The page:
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  • W&N

Douglas Haig: 1914-1918

Gary Sheffield

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Prose: non-fiction, History, Military history

There's a commonly held view that Douglas Haig was a bone-headed, callous butcher, who through his incompetence as commander of the British Army in WWI, killed a generation of young men on the Somme and Passchendaele. On the other hand there are those who view Haig as a man who successfully struggled with appalling difficulties to produce an army which took the lead in defeating Germany in 1918.

Haig's Diaries, hitherto only previously available in bowdlerised form, give the C-in-C's view of Asquith and his successor Lloyd George, of whom he was highly critical. The diaries show him intriguing with the King vs. Lloyd George. Additional are his day by day accounts of the key battles of the war, not least the Somme campaign of 1916.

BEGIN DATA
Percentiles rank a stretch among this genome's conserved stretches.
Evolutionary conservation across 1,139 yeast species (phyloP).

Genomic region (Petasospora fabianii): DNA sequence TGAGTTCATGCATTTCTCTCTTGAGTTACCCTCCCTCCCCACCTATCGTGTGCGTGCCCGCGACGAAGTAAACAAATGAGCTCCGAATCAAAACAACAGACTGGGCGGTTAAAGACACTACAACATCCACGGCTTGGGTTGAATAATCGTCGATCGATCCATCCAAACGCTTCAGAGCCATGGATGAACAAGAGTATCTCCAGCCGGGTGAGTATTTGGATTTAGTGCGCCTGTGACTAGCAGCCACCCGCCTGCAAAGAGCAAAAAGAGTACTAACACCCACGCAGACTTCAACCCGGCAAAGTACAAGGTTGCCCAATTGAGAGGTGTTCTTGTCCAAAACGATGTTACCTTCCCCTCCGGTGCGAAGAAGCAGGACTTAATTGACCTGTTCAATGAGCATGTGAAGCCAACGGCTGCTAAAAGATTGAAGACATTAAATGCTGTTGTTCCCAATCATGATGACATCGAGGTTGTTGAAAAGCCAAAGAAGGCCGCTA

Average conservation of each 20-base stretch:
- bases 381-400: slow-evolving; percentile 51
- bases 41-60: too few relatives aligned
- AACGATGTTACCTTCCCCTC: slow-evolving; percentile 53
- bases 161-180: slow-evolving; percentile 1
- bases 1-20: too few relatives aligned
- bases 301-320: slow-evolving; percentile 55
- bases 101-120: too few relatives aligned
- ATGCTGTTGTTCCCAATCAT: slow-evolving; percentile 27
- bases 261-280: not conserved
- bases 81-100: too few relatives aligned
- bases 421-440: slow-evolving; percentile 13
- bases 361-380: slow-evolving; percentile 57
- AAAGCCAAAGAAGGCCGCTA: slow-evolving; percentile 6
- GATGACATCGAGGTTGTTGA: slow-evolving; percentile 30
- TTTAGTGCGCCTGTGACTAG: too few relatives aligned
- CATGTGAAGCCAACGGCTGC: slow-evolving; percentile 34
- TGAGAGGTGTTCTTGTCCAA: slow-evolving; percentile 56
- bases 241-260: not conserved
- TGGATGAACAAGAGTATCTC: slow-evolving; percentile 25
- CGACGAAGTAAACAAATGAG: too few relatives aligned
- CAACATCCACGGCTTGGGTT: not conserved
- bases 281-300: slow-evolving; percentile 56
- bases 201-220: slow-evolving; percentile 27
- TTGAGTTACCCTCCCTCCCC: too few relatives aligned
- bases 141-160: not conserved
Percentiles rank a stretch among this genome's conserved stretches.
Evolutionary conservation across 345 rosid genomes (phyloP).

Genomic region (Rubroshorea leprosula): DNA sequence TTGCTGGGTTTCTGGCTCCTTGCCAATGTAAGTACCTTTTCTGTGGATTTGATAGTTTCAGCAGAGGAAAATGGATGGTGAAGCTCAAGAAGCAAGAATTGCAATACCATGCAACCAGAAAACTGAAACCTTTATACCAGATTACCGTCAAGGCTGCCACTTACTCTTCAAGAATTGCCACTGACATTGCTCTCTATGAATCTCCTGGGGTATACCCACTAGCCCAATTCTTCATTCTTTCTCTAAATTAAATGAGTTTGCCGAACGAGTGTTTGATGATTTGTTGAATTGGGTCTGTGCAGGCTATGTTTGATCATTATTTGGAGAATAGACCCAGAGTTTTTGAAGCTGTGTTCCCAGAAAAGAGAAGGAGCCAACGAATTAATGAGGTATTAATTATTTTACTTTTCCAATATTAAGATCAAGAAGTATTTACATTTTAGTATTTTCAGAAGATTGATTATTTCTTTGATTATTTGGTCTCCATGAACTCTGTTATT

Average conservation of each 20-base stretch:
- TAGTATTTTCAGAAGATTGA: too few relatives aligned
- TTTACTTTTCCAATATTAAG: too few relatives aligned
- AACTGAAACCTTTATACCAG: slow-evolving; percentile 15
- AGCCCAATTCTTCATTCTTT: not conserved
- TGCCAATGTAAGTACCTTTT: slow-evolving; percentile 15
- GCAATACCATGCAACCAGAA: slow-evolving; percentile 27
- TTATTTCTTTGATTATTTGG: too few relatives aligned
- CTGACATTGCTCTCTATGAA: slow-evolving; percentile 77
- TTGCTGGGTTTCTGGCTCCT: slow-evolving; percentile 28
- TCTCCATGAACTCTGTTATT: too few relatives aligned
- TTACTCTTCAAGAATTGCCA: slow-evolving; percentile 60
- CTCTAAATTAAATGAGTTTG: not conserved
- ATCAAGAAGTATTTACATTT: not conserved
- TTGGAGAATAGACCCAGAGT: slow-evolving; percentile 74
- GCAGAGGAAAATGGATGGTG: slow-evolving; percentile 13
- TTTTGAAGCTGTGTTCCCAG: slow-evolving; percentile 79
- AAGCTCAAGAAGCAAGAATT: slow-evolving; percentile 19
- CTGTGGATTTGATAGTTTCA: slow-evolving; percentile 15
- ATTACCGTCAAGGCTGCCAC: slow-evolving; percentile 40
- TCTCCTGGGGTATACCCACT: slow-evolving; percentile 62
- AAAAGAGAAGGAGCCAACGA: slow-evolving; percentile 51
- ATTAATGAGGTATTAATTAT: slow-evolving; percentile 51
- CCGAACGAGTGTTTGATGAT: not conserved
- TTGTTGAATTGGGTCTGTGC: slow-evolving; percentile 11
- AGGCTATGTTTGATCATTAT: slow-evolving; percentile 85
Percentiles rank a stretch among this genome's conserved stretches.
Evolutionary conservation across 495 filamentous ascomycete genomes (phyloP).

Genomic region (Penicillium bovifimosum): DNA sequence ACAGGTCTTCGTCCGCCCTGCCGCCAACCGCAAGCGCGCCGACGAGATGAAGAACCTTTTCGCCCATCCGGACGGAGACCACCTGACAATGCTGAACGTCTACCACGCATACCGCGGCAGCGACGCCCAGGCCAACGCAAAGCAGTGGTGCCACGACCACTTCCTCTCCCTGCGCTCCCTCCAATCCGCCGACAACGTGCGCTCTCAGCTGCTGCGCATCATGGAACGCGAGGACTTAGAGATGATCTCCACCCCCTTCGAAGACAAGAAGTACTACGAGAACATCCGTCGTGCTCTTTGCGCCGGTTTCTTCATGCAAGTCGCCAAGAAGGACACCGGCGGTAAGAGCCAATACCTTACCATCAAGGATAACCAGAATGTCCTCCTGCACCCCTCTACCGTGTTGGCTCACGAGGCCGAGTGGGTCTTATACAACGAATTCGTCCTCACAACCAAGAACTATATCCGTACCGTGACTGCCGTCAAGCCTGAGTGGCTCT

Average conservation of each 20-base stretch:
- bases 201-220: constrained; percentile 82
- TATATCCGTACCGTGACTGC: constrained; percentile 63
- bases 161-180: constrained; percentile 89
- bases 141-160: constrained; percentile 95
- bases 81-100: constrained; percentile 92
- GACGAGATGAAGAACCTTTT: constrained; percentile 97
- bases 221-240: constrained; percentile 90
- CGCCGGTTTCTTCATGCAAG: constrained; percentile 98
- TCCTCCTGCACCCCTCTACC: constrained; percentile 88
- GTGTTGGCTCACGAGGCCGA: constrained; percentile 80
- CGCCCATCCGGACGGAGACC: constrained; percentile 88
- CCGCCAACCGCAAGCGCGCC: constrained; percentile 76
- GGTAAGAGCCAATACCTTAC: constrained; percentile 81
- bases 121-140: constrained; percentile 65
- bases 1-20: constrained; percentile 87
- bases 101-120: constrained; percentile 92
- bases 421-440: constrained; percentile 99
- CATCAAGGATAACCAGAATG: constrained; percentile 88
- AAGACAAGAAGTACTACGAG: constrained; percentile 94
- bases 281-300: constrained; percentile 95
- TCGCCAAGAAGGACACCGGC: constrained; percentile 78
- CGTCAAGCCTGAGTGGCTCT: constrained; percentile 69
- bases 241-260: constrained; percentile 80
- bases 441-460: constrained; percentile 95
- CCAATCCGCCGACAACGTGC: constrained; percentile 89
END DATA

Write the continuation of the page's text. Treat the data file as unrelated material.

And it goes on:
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Gary Sheffield

Gary Sheffield is Professor of Modern History at King's College London. He is a Fellow of the Royal Historical Society, and author of Forgotten Victory: The First World War - Myths and Realities and The Somme. He broadcasts regularly on television and radio, and writes for the national press. He lives in Oxfordshire.

Dr John Bourne is Director of the Centre for First World War Studies at the University of Birmingham. He is a Fellow of the Royal Historical Society and Vice-President of the Western Front Association. He has written widely on the First World War, including Britain and the Great War 1914-1918 and Who's Who in the First World War. He lives in Birmingham.